Downtown Community Court Guiding Principles


  • Community court prides itself in dealing with cases fairly but quickly. Timely resolution minimizes inconvenience to victims and witnesses, builds public confidence in the justice system and connects offenders to the programs and resources they need to change their behaviour.
  • Accused persons come to court quickly, where they are assisted by a Community Court defence counsel.
  • Better information about the accused means fewer delays and more informed decisions.
  • Where community service is appropriate, it starts immediately. Needs for other services are identified early and referrals are made quickly.


  • Hope and Transformation, by Joey Mallet, Rita Buchwitz and Jerry Whitehead. The murals were created in a partnership between the court, the City of Vancouver and the artists.The justice system cannot solve complex social and crime problems by itself. The community court works with partners in the health and social service systems, and the community.
  • Most repeat offenders have a cluster of problems feeding their criminal behaviour. All the programs and services involved with them are most effective when they are co-ordinated and support the same objectives and approach.
  • Communities are best protected when the justice system uses its influence and authority to connect offenders to services which can help them move away from criminal behaviour.

Connection to Community

  • Both the justice system and communities benefit when they work together on their common interests in public safety and accountability for criminal behaviour.
  • Crime damages communities as well as individual victims. Community Court recognizes the harm to all and holds offenders responsible for repairing or compensating for the damage they have done.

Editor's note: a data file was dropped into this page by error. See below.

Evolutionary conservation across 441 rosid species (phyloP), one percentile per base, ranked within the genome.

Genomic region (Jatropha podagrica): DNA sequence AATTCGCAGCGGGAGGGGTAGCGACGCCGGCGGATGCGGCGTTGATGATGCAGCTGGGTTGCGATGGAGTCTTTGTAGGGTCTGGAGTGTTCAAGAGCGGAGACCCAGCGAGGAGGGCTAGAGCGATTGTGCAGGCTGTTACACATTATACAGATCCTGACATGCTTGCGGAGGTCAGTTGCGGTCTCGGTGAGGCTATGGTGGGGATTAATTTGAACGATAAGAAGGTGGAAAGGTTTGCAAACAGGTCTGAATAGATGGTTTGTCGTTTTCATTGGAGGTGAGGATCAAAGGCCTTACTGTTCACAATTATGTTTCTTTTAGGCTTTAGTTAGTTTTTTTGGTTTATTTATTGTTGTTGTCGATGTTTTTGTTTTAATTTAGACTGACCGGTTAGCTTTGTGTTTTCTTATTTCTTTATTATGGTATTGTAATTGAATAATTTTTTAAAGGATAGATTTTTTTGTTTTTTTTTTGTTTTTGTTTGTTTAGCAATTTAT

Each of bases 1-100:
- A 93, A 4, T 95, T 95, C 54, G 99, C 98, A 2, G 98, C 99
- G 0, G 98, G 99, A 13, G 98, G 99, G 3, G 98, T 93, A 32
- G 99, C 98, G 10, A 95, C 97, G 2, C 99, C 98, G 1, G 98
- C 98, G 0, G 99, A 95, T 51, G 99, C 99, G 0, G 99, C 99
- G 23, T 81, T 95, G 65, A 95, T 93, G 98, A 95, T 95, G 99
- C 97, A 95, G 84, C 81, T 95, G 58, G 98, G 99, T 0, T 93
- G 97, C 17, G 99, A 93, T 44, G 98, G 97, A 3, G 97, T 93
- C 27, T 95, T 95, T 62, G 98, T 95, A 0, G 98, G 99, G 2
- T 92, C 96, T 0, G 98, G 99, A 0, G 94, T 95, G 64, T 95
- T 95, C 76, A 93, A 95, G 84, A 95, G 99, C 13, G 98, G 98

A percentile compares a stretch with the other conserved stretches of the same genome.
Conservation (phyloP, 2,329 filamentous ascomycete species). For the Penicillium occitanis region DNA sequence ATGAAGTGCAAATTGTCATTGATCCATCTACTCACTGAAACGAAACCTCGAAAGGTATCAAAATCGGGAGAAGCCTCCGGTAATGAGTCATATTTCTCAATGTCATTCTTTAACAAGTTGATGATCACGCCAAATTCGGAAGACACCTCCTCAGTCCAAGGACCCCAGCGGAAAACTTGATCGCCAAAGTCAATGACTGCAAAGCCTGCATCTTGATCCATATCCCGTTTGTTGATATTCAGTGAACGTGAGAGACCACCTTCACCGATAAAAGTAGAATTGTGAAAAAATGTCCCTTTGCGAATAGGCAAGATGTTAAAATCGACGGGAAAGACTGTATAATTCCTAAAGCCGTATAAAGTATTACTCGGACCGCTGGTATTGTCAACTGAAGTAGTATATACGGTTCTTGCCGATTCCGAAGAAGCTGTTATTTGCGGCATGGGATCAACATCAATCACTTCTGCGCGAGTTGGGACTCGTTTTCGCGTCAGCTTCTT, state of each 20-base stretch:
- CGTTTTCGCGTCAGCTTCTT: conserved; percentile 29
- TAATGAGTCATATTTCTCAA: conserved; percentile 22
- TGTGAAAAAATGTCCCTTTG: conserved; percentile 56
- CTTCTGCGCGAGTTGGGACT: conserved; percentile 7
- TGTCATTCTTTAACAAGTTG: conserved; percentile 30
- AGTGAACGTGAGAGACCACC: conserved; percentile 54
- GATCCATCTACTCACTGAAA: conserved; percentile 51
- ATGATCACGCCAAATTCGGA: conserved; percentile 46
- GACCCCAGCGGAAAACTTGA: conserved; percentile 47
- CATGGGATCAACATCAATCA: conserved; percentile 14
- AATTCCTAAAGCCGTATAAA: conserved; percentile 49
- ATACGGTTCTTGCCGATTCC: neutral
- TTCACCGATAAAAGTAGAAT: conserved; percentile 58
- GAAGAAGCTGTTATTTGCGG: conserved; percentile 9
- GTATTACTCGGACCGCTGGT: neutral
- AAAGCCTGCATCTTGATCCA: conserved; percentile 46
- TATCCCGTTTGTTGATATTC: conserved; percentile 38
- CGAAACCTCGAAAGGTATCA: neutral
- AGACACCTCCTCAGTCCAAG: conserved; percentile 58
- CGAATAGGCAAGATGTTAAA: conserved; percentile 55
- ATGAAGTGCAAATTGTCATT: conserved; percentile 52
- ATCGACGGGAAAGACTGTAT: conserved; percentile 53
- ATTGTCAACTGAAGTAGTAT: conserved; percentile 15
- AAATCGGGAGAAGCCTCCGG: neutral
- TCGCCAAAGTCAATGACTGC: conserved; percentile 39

• Community court is visible and accessible. It welcomes visitors, reports regularly to the community on its work, and responds to questions and suggestions. It puts offenders to work on jobs which are of value to the community.
  • Many sentences handed down by the community court will include community service, where offenders will make reparation to the community for harm done.
    • Local organizations, businesses and service providers can get involved by working with the court to develop community service projects and opportunities for offenders to serve sentences. These projects can also help offenders gain new job skills and work experience and develop pro-social behaviour.
    • The business community helps offenders by providing employment opportunities, helping offenders make the shift towards responsibility and independence.
    • Service providers and volunteer organizations help offenders find and attend programs.